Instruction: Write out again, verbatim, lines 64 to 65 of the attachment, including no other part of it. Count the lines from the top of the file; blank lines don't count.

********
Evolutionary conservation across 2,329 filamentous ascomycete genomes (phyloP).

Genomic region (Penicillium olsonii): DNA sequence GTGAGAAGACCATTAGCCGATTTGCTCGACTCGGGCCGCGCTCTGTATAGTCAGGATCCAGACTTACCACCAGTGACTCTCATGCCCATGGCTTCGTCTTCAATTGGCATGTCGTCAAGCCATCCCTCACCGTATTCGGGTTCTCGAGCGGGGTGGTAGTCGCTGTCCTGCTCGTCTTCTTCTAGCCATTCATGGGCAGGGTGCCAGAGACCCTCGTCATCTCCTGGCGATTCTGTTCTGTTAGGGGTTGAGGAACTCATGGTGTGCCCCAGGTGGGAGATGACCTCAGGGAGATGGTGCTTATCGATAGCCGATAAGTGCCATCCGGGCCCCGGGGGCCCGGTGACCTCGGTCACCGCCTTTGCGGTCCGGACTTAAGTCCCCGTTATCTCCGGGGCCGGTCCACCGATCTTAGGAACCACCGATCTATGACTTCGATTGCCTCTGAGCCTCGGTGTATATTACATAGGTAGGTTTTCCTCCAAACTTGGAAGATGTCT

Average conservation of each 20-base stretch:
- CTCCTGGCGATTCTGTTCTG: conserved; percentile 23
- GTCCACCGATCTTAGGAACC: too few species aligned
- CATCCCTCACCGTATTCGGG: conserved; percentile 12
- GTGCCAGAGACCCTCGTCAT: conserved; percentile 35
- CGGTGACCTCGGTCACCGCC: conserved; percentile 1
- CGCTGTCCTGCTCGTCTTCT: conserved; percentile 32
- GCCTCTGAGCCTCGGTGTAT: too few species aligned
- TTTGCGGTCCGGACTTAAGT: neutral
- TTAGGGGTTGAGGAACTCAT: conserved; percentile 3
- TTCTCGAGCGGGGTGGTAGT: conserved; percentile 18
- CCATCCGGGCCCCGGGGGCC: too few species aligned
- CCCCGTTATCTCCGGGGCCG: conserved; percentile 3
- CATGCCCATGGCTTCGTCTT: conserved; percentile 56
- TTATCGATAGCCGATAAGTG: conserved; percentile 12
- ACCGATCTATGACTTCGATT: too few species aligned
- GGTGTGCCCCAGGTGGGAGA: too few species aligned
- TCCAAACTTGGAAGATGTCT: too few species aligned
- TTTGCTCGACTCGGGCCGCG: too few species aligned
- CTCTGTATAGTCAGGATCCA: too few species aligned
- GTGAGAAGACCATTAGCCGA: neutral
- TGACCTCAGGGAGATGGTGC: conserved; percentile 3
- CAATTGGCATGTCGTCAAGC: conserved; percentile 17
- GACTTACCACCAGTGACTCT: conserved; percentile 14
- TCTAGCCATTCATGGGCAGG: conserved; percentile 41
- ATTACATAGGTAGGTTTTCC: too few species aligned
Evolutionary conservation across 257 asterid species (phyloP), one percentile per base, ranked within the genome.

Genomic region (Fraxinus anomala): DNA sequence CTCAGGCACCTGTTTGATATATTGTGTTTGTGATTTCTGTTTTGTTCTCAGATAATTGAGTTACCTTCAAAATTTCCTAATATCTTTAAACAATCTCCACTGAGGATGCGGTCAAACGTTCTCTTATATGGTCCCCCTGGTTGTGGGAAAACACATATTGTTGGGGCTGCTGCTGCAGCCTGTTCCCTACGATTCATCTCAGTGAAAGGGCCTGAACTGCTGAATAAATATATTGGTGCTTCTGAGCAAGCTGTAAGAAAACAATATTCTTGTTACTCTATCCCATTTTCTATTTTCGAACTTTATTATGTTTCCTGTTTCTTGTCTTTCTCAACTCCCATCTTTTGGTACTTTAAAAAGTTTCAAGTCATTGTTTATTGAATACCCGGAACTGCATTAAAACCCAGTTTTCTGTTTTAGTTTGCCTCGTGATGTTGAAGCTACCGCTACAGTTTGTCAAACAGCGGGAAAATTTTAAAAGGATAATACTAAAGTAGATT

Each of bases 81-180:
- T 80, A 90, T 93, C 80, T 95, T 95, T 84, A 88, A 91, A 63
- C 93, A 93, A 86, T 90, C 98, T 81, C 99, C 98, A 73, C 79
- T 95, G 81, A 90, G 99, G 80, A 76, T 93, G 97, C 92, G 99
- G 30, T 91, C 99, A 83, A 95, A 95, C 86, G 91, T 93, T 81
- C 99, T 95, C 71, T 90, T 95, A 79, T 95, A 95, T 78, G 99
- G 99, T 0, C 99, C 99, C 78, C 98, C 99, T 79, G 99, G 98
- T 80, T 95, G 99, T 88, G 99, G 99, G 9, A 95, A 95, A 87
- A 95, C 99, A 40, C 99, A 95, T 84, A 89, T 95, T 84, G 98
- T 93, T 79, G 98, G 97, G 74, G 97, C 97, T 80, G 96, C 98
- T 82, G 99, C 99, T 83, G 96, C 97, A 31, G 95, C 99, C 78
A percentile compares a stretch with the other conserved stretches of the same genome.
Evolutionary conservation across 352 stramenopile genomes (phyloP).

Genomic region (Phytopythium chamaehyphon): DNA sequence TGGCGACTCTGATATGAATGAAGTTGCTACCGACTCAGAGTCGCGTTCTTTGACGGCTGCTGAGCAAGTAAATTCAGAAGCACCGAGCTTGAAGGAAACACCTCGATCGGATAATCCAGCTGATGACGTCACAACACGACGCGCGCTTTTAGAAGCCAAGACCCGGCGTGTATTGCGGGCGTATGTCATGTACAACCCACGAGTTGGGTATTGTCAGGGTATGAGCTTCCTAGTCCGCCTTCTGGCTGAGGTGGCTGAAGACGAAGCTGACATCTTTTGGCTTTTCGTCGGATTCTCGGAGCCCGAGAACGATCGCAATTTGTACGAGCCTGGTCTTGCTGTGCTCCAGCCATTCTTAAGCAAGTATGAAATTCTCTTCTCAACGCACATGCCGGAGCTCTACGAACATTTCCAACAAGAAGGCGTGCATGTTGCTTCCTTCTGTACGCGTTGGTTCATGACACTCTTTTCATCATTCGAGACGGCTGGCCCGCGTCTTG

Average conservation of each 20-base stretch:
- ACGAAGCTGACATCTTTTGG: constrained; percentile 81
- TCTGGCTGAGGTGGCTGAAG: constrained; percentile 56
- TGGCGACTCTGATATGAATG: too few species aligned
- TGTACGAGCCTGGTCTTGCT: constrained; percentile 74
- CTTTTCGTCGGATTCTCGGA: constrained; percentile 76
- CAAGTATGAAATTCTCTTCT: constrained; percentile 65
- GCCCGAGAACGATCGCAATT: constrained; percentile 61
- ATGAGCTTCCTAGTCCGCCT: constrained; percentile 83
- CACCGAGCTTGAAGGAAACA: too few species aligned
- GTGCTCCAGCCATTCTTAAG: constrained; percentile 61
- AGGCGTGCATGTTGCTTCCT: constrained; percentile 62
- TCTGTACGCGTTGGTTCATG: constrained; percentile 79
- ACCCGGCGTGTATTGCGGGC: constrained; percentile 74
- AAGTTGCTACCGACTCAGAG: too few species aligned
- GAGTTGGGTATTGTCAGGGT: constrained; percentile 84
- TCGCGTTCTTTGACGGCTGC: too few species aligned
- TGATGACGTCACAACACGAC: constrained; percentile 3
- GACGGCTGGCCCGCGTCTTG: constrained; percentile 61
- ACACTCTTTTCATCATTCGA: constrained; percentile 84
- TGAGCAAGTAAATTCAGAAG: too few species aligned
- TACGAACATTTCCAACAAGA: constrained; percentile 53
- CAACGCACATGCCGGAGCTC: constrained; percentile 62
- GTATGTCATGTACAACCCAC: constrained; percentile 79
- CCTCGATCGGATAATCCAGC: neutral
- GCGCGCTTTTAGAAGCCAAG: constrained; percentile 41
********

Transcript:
- ACACTCTTTTCATCATTCGA: constrained; percentile 84
- TGAGCAAGTAAATTCAGAAG: too few species aligned